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I'm looking for a way to store a user's FTP password in my database. I could store it in plaintext but I'd rather not. It will be used for persistent storage of login information so that the user can login to an FTP account without being prompted for a password (though, they do have the option of forcing a password prompt). Is there any real way of doing this?

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There is no real way to protect any password you have to store in your application. No matter what technique you use to obfuscate it can be reverse engineered. Or even simpler, since FTP is already a plain text protocol all someone would have to do is use your application on a network with a hub while running a packet sniffer on another client and read the password that way.

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I agree, reversible encryption at client side is never secure because of reverse engineering. I don't agree about the sniffing though, you could use SFTP. To safely store the passwords you would store them as hashes, but you would need to create a server system that handles them. – Will Kru Jan 18 '12 at 21:59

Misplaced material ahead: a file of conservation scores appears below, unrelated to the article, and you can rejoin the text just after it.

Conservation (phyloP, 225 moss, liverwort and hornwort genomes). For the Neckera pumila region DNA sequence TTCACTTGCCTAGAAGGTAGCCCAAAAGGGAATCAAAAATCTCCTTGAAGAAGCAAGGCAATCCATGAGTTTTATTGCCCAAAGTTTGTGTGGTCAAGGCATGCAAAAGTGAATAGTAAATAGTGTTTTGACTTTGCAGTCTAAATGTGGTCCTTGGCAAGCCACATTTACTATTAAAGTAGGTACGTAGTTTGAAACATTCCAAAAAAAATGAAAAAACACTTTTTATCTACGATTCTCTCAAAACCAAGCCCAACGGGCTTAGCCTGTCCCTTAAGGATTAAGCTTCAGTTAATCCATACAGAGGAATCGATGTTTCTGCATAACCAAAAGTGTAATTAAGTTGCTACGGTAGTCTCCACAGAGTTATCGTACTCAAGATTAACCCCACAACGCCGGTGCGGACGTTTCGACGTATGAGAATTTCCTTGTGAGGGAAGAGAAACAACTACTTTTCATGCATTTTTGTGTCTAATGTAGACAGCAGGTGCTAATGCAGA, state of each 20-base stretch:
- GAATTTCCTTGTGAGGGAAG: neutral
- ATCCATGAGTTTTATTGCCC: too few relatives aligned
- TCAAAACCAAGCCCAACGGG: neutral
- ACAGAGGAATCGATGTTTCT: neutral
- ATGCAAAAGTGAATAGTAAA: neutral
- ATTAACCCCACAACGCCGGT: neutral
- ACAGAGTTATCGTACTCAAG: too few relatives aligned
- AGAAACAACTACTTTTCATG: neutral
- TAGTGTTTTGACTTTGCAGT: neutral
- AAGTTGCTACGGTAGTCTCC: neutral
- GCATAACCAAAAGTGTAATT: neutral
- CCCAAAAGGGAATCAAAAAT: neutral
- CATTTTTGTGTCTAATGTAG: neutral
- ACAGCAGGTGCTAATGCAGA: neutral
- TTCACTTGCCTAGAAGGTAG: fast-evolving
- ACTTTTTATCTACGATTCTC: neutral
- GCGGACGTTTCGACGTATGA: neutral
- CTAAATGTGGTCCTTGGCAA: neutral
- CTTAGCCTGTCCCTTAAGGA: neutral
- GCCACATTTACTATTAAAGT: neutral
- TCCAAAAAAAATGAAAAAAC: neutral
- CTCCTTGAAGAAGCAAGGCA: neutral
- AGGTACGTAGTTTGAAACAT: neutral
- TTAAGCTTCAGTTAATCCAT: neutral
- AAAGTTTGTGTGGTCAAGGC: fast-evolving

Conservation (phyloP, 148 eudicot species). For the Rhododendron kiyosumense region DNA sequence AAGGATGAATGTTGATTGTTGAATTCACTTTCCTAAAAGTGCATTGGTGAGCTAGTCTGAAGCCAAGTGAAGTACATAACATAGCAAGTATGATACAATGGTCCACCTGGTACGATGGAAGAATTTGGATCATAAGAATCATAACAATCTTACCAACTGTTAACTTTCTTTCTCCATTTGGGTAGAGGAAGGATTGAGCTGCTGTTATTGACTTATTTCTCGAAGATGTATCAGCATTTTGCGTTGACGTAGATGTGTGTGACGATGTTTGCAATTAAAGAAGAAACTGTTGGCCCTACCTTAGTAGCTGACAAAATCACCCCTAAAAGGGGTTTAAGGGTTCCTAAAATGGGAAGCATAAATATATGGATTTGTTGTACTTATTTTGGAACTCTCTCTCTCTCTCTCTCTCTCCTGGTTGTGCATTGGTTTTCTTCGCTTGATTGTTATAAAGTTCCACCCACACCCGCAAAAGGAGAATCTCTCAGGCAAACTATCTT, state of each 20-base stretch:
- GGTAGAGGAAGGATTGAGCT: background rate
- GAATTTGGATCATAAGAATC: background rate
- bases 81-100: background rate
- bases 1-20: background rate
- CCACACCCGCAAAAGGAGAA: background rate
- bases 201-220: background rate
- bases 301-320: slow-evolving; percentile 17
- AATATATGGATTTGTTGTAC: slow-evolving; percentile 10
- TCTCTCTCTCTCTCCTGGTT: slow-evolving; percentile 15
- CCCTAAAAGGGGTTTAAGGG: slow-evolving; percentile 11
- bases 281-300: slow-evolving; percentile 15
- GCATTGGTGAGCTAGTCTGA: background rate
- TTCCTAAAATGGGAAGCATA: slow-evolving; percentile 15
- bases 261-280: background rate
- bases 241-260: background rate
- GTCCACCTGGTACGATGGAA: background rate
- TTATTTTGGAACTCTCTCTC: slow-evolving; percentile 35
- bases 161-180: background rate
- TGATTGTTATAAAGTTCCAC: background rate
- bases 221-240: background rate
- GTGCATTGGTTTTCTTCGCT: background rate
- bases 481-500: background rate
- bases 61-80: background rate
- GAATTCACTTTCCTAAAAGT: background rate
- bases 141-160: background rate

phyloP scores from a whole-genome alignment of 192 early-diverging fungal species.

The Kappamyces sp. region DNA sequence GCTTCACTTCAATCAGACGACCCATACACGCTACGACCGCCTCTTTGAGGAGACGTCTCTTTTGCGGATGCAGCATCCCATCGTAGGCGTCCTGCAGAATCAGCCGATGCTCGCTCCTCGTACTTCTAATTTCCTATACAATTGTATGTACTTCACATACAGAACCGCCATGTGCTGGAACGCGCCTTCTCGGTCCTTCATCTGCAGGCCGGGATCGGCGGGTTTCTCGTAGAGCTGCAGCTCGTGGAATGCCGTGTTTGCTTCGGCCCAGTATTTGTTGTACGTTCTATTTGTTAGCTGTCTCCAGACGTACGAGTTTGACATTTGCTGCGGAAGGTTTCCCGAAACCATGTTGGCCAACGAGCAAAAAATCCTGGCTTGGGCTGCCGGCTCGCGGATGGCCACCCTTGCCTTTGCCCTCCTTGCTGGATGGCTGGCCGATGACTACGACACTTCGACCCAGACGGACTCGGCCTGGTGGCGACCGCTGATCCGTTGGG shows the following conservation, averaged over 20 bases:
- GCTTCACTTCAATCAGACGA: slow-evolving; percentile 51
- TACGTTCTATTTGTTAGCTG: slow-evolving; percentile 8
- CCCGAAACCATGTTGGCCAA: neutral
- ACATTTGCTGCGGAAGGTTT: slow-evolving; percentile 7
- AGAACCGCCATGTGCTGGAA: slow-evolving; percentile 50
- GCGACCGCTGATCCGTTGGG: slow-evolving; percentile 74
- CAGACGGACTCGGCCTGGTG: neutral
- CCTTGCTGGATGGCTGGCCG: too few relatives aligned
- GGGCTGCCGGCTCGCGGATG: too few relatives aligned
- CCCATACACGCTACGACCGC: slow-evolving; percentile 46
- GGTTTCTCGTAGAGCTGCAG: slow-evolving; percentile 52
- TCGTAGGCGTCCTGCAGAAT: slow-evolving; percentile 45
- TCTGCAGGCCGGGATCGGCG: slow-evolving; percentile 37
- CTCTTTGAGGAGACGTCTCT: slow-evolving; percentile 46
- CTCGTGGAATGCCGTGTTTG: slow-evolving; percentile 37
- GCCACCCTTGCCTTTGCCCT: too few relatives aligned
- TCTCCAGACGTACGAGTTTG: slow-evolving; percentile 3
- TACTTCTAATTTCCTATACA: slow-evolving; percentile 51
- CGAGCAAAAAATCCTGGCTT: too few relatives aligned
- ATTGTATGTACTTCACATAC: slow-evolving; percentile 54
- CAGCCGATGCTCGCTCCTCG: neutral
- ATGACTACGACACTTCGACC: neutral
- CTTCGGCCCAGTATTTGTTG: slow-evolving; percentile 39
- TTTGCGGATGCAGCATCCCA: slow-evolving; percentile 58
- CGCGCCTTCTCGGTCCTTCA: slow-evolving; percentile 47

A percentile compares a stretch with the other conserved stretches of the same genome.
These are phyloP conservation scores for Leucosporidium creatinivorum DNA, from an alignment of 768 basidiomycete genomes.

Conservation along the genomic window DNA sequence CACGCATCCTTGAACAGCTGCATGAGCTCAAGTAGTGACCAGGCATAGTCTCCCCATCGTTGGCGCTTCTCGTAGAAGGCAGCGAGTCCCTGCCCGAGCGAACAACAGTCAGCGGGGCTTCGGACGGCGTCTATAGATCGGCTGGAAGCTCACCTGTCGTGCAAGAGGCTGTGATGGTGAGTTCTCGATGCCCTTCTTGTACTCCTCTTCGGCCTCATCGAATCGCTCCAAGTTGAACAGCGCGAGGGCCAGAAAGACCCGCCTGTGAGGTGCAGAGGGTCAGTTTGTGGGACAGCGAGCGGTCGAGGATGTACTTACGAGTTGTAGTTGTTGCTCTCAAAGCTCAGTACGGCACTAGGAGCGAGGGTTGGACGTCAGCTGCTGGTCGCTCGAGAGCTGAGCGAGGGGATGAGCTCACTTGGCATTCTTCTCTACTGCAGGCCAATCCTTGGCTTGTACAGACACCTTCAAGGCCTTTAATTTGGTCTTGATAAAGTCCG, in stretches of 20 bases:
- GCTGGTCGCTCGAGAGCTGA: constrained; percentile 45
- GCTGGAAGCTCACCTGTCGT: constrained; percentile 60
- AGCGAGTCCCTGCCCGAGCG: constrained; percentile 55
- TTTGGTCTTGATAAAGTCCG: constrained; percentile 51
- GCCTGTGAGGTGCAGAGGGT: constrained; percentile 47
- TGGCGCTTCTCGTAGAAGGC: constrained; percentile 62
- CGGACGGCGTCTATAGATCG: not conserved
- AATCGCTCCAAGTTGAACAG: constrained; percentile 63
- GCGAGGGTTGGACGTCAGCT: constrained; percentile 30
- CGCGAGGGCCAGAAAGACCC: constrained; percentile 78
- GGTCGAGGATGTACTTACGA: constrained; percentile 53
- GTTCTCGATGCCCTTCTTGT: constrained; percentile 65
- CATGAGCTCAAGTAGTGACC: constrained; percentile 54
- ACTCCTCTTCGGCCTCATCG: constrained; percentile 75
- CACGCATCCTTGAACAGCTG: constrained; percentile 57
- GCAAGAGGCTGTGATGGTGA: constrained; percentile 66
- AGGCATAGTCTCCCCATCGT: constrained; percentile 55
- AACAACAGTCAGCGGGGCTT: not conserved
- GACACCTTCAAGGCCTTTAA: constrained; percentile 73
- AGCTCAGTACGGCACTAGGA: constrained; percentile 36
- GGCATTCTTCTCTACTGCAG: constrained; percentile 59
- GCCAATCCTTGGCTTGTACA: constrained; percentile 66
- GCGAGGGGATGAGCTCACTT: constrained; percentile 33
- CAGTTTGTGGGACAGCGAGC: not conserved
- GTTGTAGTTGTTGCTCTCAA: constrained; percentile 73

I plan on implementing SFTP but I'll have to figure out how to do that exactly. I'm using the apache ftp-common lib and I think it supports SFTP. I'll likely use keys for that. But, I will be including normal FTP support. I'll just make sure that the user knows that their password isn't secure if they do use normal FTP and that they can choose not to have it stored in the database and be prompted for it each time. – Carnivoris Jan 18 '12 at 22:03
    
@Carnivoris - That should be fine. Experts have been trying to educate people for what seems like decades now that they shouldn't be using FTP. If they refuse to listen or are using it in a manner where security isn't a concern there's not much you can do about it. – Spencer Ruport Jan 18 '12 at 22:08

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